Although the USA uses First Past The Post (“FPTP” aka Winner Takes All) for most of its elections including its national ones, there is a lot of local autonomy. Party list and hybrid systems are rarely discussed in the USA and, when FPTP is not used, the system of choice (excuse the pun!) is usually Single Transferable Vote (“STV”) known as Ranked Choice Voting in the USA.
FairVote Minnesota’s report of Ranked Choice Voting in Minneapolis, St. Paul recent municipal elections – http://fairvotemn.org/node/2309 – shows how successful the system was in those elections.
“Ranked Choice Voting is the simplest, fairest way to ensure that every voter has his or her voice heard in our elections,” said Jeanne Massey, FairVote Minnesota Executive Director. “Tuesday [5 November] was one of Ranked Choice Voting’s biggest tests yet, and it passed with flying colors.”
“RCV gave both cities positive, substantive campaigns that encouraged candidates to find common ground, build coalitions and focus on issues that matter to voters.”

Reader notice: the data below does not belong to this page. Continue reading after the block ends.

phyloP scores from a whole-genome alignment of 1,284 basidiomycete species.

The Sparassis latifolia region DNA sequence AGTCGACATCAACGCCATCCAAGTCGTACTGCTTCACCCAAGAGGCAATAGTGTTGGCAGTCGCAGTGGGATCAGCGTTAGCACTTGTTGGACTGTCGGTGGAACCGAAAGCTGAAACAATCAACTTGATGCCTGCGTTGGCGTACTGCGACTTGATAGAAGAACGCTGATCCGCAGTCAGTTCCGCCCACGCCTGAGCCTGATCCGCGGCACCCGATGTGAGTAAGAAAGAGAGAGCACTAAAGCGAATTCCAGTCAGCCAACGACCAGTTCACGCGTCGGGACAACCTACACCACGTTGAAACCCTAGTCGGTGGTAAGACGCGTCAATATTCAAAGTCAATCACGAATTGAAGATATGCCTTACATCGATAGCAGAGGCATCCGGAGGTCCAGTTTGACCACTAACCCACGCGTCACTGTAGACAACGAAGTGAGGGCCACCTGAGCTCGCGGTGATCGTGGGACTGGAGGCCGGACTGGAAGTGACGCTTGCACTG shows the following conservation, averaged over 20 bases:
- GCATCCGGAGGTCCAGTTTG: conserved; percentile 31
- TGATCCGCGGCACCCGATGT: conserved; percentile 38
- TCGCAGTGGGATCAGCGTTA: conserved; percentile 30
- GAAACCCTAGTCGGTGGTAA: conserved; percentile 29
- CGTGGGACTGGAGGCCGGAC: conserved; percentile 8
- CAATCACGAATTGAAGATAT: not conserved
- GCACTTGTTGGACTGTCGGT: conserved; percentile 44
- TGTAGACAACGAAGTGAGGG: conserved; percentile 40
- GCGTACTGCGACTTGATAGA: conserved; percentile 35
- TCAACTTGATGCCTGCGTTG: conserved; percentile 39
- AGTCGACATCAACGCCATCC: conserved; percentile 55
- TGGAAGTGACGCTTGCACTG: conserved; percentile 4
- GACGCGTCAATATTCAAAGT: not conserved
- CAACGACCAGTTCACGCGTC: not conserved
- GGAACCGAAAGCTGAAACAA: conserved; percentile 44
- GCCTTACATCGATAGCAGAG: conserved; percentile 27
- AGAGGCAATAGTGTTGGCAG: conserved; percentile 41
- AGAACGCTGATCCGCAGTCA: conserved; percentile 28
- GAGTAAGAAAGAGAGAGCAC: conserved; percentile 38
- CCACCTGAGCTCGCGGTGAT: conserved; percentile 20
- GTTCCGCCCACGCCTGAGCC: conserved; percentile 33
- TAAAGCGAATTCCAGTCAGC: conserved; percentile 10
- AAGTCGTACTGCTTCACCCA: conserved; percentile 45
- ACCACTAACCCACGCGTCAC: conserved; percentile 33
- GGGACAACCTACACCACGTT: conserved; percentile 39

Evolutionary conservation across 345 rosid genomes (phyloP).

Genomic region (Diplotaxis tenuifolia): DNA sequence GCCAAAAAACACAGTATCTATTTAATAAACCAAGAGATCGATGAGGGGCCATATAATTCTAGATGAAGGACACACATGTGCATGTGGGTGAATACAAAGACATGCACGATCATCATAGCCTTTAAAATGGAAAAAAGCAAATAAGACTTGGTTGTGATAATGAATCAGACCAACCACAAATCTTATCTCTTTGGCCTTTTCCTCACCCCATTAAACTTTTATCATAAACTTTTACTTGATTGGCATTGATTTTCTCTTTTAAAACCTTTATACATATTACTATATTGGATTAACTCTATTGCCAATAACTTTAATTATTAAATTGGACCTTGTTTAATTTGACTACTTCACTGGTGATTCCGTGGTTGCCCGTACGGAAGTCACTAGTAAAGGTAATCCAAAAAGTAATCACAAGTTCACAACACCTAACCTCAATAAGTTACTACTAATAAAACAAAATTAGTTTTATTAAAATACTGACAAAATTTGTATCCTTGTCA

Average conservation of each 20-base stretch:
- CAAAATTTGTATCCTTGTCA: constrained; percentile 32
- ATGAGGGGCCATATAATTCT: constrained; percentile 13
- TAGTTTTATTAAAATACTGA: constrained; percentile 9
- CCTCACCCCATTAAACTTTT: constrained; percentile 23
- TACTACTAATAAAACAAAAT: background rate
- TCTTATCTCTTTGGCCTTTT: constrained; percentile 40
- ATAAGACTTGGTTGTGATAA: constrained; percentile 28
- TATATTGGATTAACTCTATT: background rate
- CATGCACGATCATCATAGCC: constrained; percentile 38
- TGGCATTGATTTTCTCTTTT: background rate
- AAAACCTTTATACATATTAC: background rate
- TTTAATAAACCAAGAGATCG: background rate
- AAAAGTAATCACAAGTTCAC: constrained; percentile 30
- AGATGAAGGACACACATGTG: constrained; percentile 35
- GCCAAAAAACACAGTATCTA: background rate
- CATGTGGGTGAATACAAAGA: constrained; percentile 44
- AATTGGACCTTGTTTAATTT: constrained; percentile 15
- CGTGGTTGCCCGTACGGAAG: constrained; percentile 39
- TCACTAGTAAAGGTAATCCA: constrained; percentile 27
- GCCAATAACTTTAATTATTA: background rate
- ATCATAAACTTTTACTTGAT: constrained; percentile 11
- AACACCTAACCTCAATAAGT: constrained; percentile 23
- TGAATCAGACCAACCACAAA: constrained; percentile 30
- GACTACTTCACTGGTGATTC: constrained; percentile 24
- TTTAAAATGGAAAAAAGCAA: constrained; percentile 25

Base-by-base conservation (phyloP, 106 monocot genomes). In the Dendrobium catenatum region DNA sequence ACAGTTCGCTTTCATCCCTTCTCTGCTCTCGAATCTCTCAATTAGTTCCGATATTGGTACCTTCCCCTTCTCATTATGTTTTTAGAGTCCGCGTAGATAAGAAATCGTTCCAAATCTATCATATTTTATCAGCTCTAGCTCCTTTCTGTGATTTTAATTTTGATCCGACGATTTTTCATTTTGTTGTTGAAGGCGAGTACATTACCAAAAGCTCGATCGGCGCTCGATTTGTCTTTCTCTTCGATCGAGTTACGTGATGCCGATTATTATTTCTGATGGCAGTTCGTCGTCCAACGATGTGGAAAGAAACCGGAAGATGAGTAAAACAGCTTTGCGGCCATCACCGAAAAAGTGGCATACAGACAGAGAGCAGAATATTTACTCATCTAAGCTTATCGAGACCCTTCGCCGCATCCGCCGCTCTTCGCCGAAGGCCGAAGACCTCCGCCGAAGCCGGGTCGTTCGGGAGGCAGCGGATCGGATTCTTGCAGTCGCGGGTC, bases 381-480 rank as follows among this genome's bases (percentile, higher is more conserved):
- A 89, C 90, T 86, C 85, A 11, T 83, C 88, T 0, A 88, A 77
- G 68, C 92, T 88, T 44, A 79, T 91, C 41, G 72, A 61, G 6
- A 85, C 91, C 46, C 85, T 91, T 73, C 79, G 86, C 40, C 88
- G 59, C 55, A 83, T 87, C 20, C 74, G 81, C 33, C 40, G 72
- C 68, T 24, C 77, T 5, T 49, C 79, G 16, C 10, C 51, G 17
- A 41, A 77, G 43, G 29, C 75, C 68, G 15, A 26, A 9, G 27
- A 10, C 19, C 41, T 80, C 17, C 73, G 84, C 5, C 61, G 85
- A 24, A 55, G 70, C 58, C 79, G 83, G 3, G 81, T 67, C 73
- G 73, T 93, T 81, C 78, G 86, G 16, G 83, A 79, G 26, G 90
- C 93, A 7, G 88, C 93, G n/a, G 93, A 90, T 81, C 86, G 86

If you visit http://fairvotemn.org/node/2309 to read the full report, you will also have an opportunity to vote online by choice voting for your favourite feature of RCV. You may want to recommend friends to try it so they can see how easy choice voting (STV or AV) is.
The Star Tribune’s editorial of 6 November – http://www.startribune.com/opinion/editorials/230919001.html – comments favourably on Ranked Choice Voting in the same elections. “Also put to a rigorous test Tuesday was ranked-choice voting, which was introduced in Minneapolis in 2009 and received mostly favorable marks this year”.